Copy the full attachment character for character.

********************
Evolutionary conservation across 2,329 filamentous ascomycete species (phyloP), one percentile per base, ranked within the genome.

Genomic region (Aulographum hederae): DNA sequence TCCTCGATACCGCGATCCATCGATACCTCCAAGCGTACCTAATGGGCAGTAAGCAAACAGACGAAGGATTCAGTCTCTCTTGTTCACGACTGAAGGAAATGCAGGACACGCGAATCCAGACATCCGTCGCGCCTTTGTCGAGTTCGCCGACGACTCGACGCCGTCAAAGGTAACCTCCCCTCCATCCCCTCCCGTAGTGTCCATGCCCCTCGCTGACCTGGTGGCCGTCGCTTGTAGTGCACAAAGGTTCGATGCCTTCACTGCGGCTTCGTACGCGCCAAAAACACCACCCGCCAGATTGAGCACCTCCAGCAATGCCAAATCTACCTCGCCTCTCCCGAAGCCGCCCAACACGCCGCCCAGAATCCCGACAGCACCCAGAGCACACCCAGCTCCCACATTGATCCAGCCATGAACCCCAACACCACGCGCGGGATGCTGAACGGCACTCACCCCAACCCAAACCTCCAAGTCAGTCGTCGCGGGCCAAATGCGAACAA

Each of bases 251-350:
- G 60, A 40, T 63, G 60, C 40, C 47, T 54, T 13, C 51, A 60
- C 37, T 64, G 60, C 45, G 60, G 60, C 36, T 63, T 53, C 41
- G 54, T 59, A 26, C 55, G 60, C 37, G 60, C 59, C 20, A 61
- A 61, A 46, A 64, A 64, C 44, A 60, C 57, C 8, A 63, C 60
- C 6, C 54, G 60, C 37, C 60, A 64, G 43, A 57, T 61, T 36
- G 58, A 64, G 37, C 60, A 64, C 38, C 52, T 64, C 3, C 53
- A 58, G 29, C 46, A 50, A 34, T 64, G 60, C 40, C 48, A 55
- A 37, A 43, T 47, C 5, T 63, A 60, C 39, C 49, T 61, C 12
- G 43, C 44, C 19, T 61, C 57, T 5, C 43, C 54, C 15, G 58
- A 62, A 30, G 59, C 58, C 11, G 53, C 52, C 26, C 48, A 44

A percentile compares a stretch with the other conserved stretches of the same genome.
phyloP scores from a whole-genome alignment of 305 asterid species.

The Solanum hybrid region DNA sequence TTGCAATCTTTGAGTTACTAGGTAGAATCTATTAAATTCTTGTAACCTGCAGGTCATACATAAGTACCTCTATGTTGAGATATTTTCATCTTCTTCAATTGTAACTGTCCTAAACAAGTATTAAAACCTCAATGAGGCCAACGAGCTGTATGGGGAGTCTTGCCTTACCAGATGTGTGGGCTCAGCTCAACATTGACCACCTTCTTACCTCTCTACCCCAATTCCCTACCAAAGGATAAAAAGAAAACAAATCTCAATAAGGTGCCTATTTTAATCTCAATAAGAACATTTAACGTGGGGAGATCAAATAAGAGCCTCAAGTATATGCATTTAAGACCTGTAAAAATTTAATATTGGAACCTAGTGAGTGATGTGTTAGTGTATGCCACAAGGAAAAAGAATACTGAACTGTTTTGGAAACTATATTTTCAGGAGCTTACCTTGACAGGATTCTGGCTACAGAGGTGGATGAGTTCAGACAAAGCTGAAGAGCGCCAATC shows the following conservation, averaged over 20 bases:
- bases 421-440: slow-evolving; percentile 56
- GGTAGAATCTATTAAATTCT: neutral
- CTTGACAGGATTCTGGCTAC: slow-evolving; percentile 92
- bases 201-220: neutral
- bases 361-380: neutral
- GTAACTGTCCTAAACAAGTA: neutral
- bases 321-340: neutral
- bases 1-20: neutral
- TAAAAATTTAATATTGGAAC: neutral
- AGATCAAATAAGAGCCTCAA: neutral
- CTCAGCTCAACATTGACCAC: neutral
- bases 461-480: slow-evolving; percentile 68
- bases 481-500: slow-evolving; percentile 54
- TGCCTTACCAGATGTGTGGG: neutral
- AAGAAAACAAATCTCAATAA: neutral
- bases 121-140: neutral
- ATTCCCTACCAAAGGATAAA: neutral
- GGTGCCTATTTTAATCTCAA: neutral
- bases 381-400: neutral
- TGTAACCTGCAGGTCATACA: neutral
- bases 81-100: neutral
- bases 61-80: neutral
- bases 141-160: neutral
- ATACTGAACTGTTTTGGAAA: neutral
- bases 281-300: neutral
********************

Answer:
Evolutionary conservation across 2,329 filamentous ascomycete species (phyloP), one percentile per base, ranked within the genome.

Genomic region (Aulographum hederae): DNA sequence TCCTCGATACCGCGATCCATCGATACCTCCAAGCGTACCTAATGGGCAGTAAGCAAACAGACGAAGGATTCAGTCTCTCTTGTTCACGACTGAAGGAAATGCAGGACACGCGAATCCAGACATCCGTCGCGCCTTTGTCGAGTTCGCCGACGACTCGACGCCGTCAAAGGTAACCTCCCCTCCATCCCCTCCCGTAGTGTCCATGCCCCTCGCTGACCTGGTGGCCGTCGCTTGTAGTGCACAAAGGTTCGATGCCTTCACTGCGGCTTCGTACGCGCCAAAAACACCACCCGCCAGATTGAGCACCTCCAGCAATGCCAAATCTACCTCGCCTCTCCCGAAGCCGCCCAACACGCCGCCCAGAATCCCGACAGCACCCAGAGCACACCCAGCTCCCACATTGATCCAGCCATGAACCCCAACACCACGCGCGGGATGCTGAACGGCACTCACCCCAACCCAAACCTCCAAGTCAGTCGTCGCGGGCCAAATGCGAACAA

Each of bases 251-350:
- G 60, A 40, T 63, G 60, C 40, C 47, T 54, T 13, C 51, A 60
- C 37, T 64, G 60, C 45, G 60, G 60, C 36, T 63, T 53, C 41
- G 54, T 59, A 26, C 55, G 60, C 37, G 60, C 59, C 20, A 61
- A 61, A 46, A 64, A 64, C 44, A 60, C 57, C 8, A 63, C 60
- C 6, C 54, G 60, C 37, C 60, A 64, G 43, A 57, T 61, T 36
- G 58, A 64, G 37, C 60, A 64, C 38, C 52, T 64, C 3, C 53
- A 58, G 29, C 46, A 50, A 34, T 64, G 60, C 40, C 48, A 55
- A 37, A 43, T 47, C 5, T 63, A 60, C 39, C 49, T 61, C 12
- G 43, C 44, C 19, T 61, C 57, T 5, C 43, C 54, C 15, G 58
- A 62, A 30, G 59, C 58, C 11, G 53, C 52, C 26, C 48, A 44

A percentile compares a stretch with the other conserved stretches of the same genome.
phyloP scores from a whole-genome alignment of 305 asterid species.

The Solanum hybrid region DNA sequence TTGCAATCTTTGAGTTACTAGGTAGAATCTATTAAATTCTTGTAACCTGCAGGTCATACATAAGTACCTCTATGTTGAGATATTTTCATCTTCTTCAATTGTAACTGTCCTAAACAAGTATTAAAACCTCAATGAGGCCAACGAGCTGTATGGGGAGTCTTGCCTTACCAGATGTGTGGGCTCAGCTCAACATTGACCACCTTCTTACCTCTCTACCCCAATTCCCTACCAAAGGATAAAAAGAAAACAAATCTCAATAAGGTGCCTATTTTAATCTCAATAAGAACATTTAACGTGGGGAGATCAAATAAGAGCCTCAAGTATATGCATTTAAGACCTGTAAAAATTTAATATTGGAACCTAGTGAGTGATGTGTTAGTGTATGCCACAAGGAAAAAGAATACTGAACTGTTTTGGAAACTATATTTTCAGGAGCTTACCTTGACAGGATTCTGGCTACAGAGGTGGATGAGTTCAGACAAAGCTGAAGAGCGCCAATC shows the following conservation, averaged over 20 bases:
- bases 421-440: slow-evolving; percentile 56
- GGTAGAATCTATTAAATTCT: neutral
- CTTGACAGGATTCTGGCTAC: slow-evolving; percentile 92
- bases 201-220: neutral
- bases 361-380: neutral
- GTAACTGTCCTAAACAAGTA: neutral
- bases 321-340: neutral
- bases 1-20: neutral
- TAAAAATTTAATATTGGAAC: neutral
- AGATCAAATAAGAGCCTCAA: neutral
- CTCAGCTCAACATTGACCAC: neutral
- bases 461-480: slow-evolving; percentile 68
- bases 481-500: slow-evolving; percentile 54
- TGCCTTACCAGATGTGTGGG: neutral
- AAGAAAACAAATCTCAATAA: neutral
- bases 121-140: neutral
- ATTCCCTACCAAAGGATAAA: neutral
- GGTGCCTATTTTAATCTCAA: neutral
- bases 381-400: neutral
- TGTAACCTGCAGGTCATACA: neutral
- bases 81-100: neutral
- bases 61-80: neutral
- bases 141-160: neutral
- ATACTGAACTGTTTTGGAAA: neutral
- bases 281-300: neutral